World Bank shamed by 2.8bn in poverty

Campaigners and street protesters force rewriting of rules to ease the damaging effects of capitalism on Third World
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Displaying remarkable, and hitherto unnoticed, empathy with the 2.8 billion people in the world living on less than $2 (£1.40) a day, the World Bank has undergone a radical conversion in its anti-povertypolicies and prescriptions.

Displaying remarkable, and hitherto unnoticed, empathy with the 2.8 billion people in the world living on less than $2 (£1.40) a day, the World Bank has undergone a radical conversion in its anti-povertypolicies and prescriptions.

However, this shift is not radical enough for some, including the main author of the new report who resigned part way through its production. Ravi Kanbur, an expert in economic development from Cornell University, was unhappy when the World Bank's staff economists toned down the radicalism of an early draft.

The influence of street protests - starting with Seattle last year - has shifted the bank's analysis, but it is unlikely to be enough to keep demonstrators off the streets of Prague at next week's International Monetary Fund and World Bank meeting. In a foretaste of the antics expected in Prague, demonstrators disrupted the Asia-Pacific Economic Summit in Melbourne, Australia yesterday for the second day running.

The market-driven orthodoxy of recent years in which the bank advocated structural reforms that left the poorest countries saddled with crippling debt and crumbling health and education systems has been banished in favour of "complementary" action at global and national level "to achieve maximum benefit for poor people throughout the world".

The bank's annual World Development Report, published today, states that international targets for the reduction of poverty by 2015 are unlikely to be met without policy reforms.

The report places a new emphasis on the need to improve economic security for people living in very poor countries, and to ensure that government policies tackle inequality. Where the markets reigned supreme in the past, this year the bank is calling for an "interaction of markets, state institutions, and civil society" to harness the forces of economic integration and serve the interests of poor people.

In the past campaigners have criticised the World Bank, sister institution to the IMF, for ignoring the impact of its programmes on the very poorest and most vulnerable people. The change in tone in this year's report marks a response to the increasingly vocal demonstrations against globalisation and the experience of the Asian financial crisis in 1997-98.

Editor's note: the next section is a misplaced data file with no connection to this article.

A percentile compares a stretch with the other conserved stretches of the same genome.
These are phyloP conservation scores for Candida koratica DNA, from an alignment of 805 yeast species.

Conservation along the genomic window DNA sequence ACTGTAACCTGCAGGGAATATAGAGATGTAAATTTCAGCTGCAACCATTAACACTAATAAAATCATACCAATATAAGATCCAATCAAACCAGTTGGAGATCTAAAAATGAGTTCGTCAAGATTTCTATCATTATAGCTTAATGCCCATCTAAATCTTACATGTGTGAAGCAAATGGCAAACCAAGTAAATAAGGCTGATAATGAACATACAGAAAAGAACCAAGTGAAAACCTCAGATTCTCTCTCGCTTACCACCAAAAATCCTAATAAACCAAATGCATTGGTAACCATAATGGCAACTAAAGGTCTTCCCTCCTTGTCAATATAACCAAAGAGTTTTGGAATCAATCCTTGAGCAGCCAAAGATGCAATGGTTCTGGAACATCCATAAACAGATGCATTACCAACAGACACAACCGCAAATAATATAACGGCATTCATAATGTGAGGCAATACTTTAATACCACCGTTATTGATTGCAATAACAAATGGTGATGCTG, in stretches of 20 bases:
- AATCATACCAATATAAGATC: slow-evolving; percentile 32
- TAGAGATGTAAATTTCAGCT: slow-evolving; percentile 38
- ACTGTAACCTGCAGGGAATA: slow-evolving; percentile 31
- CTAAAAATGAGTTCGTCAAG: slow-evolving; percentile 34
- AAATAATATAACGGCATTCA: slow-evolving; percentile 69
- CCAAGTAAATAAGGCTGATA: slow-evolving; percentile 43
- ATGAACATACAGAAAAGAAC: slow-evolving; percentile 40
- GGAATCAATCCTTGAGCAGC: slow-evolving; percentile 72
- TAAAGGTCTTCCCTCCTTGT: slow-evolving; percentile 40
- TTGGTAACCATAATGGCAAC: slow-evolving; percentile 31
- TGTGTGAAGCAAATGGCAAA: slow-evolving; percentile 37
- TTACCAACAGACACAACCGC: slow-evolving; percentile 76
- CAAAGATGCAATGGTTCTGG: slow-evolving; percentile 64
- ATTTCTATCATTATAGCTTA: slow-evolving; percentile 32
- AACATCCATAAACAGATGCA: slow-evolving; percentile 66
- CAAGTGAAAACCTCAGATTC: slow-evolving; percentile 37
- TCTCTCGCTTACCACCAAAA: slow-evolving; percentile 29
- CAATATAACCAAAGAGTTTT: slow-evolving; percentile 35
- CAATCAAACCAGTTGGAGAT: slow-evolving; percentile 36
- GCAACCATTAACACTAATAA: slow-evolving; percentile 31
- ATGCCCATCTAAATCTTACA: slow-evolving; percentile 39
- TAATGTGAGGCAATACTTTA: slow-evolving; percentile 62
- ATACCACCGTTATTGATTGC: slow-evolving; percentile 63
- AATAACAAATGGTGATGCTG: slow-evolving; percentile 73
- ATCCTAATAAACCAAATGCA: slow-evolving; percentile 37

Michael Walton, the World Bank's director for poverty reduction, said: "The crisis did have an important impact." He described it as a watershed in the bank's approach. Mr Walton said the published version had merely changed the emphasis to place the importance of economic growth ahead of theradical new messages about equality and economic security. But the dispute has left activists disappointed.

David Bryer, director of Oxfam, said: "I regret that some economists are still refusing to abandon the discredited ideas of the past." Duncan Green, of the relief agency Cafod, said the watering down of early drafts of the report was shocking.

"The initial critique of conventional bank thinking has been replaced with an apologia for business as usual," he said.

The report, "Attacking Poverty", puts market reforms to promote economic growth at the top of the agenda. Nicholas Stern, the World Bank's chief economist, said: "Expanding economic opportunities overall - that is, promoting growth that directly benefits the poor - remains central."

However, it also presents a mass of depressing evidence showing that past growth has not been enough to make inroads into desperate poverty.

At a time of unprecedented global wealth, almost half the world's population lives on less than $2 a day, and 1.2 billion people live on less than $1. In the poor countries one child in 20 dies before the age of five, and half of children under five are malnourished. The tally makes it unlikely that United Nation targets for poverty reduction and improvements in health and mortality rates in the next decade and a half can be met.

The report therefore argues that growth must be supported by other reforms. These would include institutional changes to tackle corrupt bureaucracies and legal systems, reduce discrimination and ensure government policies aid the poor rather than the middle classes or élites. The report documents the vulnerability of the poor to inefficiency and corruption in many countries. Its recommendations include, for example, the modernisation of police forces, and the development of legal services organisations that can help people to gain access to legal redress.

It also proposes financial safety nets and measures to tackle the effects of natural disasters, as financial andnatural crises are much bigger catastrophes for the poor. Examples include engineering projects such as a flood relief scheme in Argentina, and insurance measures such as an expanded earthquake insurance programme in Turkey, or local cereal banks to guard against the impact of drought in Burkina Faso.

These elements of the report, at least, will be welcomed by aid agencies. Mr Bryer of Oxfam said: "Behind the mass of empirical evidence, it carries the simple message that mass poverty in the midst of global prosperity is morally unacceptable, politically unsustainable and economically wasteful."

'Attacking Poverty: WorldDevelopment Report 2000/2001', the Oxford University Press or available online at